Just before midnight on February 28, 1982 (contemporary accounts differ as to the exact time), a bomb comprised of multiple sticks of dynamite exploded outside of Merrill Lynch & Company in New York’s Financial District. It was to be the first of four bombs. Within 30 minutes there were explosions outside the New York Stock Exchange, the American Stock Exchange, and the Chase Manhattan Bank headquarters at 1 Chase Plaza. The bombs shattered glass entrances and mangled lobby doorways. Jeff Stein, a lawyer who worked at Chase Plaza, told the New York Times, “I thought it was a ship blowing up in the harbor. They were tremendous sounds, like thunder.” Remarkably, no one was hurt, but in the ensuing panic the NYPD were inundated with calls regarding suspicious packages.
Shortly after the first explosion, an anonymous call was made to the Associated Press. The recipient was told that a note had been left on a pay phone at 91st Street and Riverside Drive. It stated that the bombings had been “a strike against imperialist forces.” The so-called ‘Wall Street bombings’ were the work of the Puerto Rican nationalist group FALN (Fuerzas Armadas de Liberación Nacional Puertorriqueña — the Armed Forces of National Liberation), a terrorist organization notorious for the Fraunces Tavern bombing of 1975, which killed four people and injured over fifty.
One of the most widely syndicated photographs in the wake of the bombings was of a security guard by the entrance of 1 Chase Plaza. The windows have been completely blown in and shards of glass are scattered around his feet. The guard is lifting the corner of an artwork in order to survey the damage. The work was one of four pieces by Mimi Smith, part of an installation entitled “October 1, 1981.” Following the bombing, Smith wrote to the bank inquiring about their insurance policy and requesting damages for the works. Three years later, the artist sued Chase Manhattan Bank, commencing a four-year legal battle.
Smith, now in her early seventies, was reluctant to discuss the legal case. I had first learnt of the bombings while scouring the PAD/D archive at MoMA QNS. Chatting with Smith, who’s soft-spoken and self-deprecating, is congruent to the experience of her artwork; her creations, unassuming at a glance, have a sharp undercurrent of ferocity and critique. Smith is best known for her ‘clothing art’ produced during the sixties, the exemplar being “Steel Wool Peignoir” (1966), a negligee comprised of steel wool and lace, a brutal deflation of marital romance vis-à-vis domestic drudgery. Other works include “Model Dress” (1965), a transparent dress of absurdly lithe, unattainable proportions, and “Bikini” (1965), a send-up of the voyeuristic male gaze. The artist has persistently used the trappings of domesticity to her advantage, employing the subject matter as material for feminist critique. In the mid-’70s, Smith focused her attention on television, initiating a series of pencil drawings comprised of written extracts from the news. It was to this body of work that “October 1, 1981” belonged.
Around fall 1981, Smith submitted a formal proposal to artist Jacki Apple. Apple was working with the Lower Manhattan Cultural Council (LMCC) to curate a public exhibition at three major downtown banks: 1 Chase Manhattan Plaza, Marine Midland Bank (140 Broadway), and Chemical Bank (20 Pine Street). The exhibition, entitled Art Lobby, included Smith, Jenny Holzer, Peter Fend, and Lauren Ewing. Smith’s and Ewing’s works were displayed at 1 Chase Plaza, Holzer’s at 140 Broadway, and Fend’s at 20 Pine Street. Smith was the only exhibitor to have work destroyed in the bombings.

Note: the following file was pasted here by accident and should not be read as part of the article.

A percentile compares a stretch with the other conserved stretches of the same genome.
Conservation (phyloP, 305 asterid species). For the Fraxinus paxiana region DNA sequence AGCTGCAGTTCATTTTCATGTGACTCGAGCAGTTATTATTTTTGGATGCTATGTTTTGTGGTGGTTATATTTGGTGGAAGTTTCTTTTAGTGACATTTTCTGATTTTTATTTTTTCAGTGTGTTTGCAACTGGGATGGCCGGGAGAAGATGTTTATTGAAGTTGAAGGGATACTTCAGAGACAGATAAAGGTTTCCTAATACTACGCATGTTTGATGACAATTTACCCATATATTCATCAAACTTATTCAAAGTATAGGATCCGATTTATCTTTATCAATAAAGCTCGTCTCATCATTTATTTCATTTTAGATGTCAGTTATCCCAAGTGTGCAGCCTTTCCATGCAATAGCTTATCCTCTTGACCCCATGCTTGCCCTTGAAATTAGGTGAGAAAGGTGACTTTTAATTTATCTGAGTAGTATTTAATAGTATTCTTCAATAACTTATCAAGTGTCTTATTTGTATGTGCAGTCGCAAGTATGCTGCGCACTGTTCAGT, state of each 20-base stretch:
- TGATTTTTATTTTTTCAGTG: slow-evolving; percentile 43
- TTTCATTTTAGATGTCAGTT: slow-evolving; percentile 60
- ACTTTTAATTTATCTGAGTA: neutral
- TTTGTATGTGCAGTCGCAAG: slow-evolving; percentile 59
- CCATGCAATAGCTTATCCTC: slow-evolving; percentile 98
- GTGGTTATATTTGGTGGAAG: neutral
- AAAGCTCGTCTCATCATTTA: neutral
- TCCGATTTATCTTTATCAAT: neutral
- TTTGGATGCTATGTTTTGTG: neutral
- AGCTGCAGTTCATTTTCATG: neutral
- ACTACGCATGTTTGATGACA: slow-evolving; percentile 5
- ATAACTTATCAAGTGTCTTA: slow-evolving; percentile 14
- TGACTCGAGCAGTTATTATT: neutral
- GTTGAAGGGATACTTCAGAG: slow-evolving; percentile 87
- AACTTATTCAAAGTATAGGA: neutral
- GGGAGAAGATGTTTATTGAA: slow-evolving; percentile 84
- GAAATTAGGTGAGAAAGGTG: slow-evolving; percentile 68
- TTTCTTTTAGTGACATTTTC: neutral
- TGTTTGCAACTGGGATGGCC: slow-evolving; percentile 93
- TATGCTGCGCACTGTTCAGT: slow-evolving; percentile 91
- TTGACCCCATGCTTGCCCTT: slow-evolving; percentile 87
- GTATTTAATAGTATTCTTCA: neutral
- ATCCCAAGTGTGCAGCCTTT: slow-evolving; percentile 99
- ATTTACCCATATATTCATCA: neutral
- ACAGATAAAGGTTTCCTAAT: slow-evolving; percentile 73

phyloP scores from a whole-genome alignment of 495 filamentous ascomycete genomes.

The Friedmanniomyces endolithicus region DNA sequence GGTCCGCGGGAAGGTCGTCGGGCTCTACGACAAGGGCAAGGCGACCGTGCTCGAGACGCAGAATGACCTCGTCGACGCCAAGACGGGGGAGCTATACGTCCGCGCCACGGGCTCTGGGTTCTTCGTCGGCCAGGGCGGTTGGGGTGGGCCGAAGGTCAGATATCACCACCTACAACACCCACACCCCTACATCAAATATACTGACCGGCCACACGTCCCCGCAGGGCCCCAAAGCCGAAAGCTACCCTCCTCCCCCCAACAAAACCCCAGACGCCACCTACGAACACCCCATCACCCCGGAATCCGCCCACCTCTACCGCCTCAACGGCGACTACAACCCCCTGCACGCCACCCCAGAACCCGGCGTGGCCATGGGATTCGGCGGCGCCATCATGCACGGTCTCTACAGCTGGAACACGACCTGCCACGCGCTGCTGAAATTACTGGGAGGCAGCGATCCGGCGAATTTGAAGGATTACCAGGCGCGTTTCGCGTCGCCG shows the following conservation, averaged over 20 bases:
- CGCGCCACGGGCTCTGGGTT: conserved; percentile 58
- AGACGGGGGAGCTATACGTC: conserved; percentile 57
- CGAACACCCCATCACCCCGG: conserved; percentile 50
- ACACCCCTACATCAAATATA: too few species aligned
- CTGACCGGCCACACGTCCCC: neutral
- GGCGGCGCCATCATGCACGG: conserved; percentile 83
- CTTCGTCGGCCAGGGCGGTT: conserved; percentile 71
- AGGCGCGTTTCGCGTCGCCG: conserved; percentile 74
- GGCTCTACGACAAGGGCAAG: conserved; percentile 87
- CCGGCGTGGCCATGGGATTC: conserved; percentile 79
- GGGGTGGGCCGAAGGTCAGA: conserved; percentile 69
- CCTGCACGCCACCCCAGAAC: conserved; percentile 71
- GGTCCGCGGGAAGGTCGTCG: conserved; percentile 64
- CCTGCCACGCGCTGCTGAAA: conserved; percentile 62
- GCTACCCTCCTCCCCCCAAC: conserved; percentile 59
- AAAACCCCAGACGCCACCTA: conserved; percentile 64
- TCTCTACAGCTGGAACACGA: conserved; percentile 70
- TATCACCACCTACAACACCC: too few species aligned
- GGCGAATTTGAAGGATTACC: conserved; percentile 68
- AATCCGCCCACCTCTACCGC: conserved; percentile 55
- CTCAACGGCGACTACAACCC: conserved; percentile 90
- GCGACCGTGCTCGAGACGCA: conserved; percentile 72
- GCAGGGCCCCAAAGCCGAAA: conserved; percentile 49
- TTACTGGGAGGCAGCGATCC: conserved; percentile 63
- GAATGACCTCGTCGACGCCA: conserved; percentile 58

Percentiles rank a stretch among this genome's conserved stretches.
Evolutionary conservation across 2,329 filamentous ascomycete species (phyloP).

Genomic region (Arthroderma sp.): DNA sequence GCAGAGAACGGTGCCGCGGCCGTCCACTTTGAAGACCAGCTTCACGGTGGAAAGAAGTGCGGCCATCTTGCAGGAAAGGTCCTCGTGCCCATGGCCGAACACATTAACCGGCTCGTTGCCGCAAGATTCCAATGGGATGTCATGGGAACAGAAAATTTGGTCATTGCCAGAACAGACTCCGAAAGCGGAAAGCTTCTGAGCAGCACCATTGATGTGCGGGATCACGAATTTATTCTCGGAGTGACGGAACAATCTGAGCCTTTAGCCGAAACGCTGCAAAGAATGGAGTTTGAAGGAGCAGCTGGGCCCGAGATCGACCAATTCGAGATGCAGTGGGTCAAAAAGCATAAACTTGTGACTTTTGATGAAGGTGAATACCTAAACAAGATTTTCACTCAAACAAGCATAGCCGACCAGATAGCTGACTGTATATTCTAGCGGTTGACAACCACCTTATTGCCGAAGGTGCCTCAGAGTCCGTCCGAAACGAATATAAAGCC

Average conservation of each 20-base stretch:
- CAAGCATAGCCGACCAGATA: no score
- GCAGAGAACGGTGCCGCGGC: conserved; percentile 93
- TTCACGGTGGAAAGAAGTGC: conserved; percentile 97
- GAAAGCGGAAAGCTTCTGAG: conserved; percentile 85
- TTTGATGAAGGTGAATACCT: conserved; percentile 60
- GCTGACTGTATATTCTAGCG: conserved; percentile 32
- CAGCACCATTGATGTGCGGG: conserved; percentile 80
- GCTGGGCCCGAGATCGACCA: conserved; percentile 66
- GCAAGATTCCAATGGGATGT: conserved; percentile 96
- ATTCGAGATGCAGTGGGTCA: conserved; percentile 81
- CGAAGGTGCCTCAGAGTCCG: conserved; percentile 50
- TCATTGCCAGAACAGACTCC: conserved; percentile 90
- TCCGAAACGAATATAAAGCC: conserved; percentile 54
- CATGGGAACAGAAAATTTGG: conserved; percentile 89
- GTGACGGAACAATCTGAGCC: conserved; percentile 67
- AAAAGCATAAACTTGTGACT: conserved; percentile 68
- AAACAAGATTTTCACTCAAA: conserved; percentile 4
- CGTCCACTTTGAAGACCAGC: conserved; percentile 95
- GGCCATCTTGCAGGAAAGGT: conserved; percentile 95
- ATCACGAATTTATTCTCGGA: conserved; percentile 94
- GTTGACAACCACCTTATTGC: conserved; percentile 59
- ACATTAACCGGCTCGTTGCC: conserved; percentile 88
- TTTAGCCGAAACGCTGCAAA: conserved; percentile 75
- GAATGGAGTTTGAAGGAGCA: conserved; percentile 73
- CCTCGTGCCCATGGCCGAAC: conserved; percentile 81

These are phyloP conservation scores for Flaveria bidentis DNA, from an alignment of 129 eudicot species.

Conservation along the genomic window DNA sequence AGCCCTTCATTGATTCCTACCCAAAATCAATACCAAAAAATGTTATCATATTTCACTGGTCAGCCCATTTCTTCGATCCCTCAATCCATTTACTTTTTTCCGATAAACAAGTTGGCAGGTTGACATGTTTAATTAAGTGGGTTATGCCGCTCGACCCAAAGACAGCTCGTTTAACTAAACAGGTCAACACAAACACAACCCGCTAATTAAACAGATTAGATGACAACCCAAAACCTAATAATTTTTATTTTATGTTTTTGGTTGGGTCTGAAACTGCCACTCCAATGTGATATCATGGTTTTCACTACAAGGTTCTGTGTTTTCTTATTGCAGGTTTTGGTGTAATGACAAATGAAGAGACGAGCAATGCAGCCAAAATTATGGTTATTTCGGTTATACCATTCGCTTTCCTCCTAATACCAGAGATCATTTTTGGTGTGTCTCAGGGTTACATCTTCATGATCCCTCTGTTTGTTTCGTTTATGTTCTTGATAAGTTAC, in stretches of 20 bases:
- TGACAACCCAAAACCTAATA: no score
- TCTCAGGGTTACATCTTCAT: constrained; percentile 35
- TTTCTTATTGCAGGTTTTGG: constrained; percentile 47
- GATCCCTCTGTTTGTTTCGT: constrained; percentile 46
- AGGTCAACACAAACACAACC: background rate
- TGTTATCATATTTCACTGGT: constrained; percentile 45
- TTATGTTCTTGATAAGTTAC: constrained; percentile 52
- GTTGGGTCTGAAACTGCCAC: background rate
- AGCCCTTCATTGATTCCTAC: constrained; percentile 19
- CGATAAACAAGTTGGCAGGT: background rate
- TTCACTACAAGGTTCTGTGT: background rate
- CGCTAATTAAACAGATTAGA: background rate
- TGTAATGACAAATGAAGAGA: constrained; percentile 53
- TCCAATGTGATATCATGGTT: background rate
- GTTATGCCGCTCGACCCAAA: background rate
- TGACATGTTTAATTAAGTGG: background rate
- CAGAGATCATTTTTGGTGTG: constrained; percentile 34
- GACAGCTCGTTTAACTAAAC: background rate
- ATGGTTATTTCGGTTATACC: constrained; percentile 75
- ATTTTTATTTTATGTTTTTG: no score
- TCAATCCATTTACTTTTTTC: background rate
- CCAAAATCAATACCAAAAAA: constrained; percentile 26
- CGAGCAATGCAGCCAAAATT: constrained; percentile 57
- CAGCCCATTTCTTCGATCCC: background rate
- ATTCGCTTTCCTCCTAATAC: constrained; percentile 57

Remarkably, no objections were raised by the artists’ proposals despite the fact that their work slyly critiqued the worlds of finance and big business. Ewing’s piece, “The Bank: Opus Proprium,” an eight-foot-high wooden structure described in the show’s press material as a “counterfeit bank,” included two video monitors with “commentary on the principles of savings and non devalued currency.” Holzer’s work consisted of over 200 of her trademark ‘truisms,’ parodies of popular platitudes and cliches. Peter Fend’s project, Global System, was executed by the Ocean Earth Construction and Development Corporation (OECD), a firm he co-established with Holzer, Colen Fitzgibbon, Peter Nadin, Robin Winters, and Richard Prince in 1980. When I asked Smith why the banks had raised no preliminary objections to the work, she replied matter of factly, “everything was fine with these people. They’re the people who buy art.”
“October 1, 1981,” referring to the start of the fiscal year, primarily consists of written extracts from the day’s news, specifically the initiation of President Ronald Reagan’s financial policies. Each silkscreen drawing includes an outline of a television set, the written extracts arranged within the center of each screen. The four pieces, each measuring seven by nine feet, were displayed along the west wall of the bank. The works also incorporated phrases overheard by Smith while touring the NewYork Stock Exchange and streets of the financial district; “Money money money … we need more money … I need a raise … he wasn’t very successful … ” The pieces were accompanied by a recording in which Smith read both the evening’s news as well as snippets of the conversations she had overheard. The result was a cacophony of jumbled, and at times complementary, utterances. As the artist stated in the LMCC’s newsletter (Feb. 1982), “I have two children and it seemed as if the television was always on. I’d rarely see it — it was the constant sound of droning voices from another room that finally got to me.” Those same voices eventually rankled Chase’s PR department.
At first, everything seemed to be going well. Jack Boulton, Chase’s art adviser, had signed off on Smith’s piece, and bank employees responded positively to the installation. With the debate surrounding Richard Serra’s controversial sculpture “Titled Arc” (1981) ongoing, Smith had purposely made her installation as unintrusive as possible. “I didn’t set out to offend anyone,” Smith told me. “I looked at the lobby … I really studied it. At lunchtime people would walk around the outside for exercise, or mingle. I made the pieces out of silk, in all different colors, so that they could be seen through. I thought of them as stained glass windows, as if Chase were the new religion.”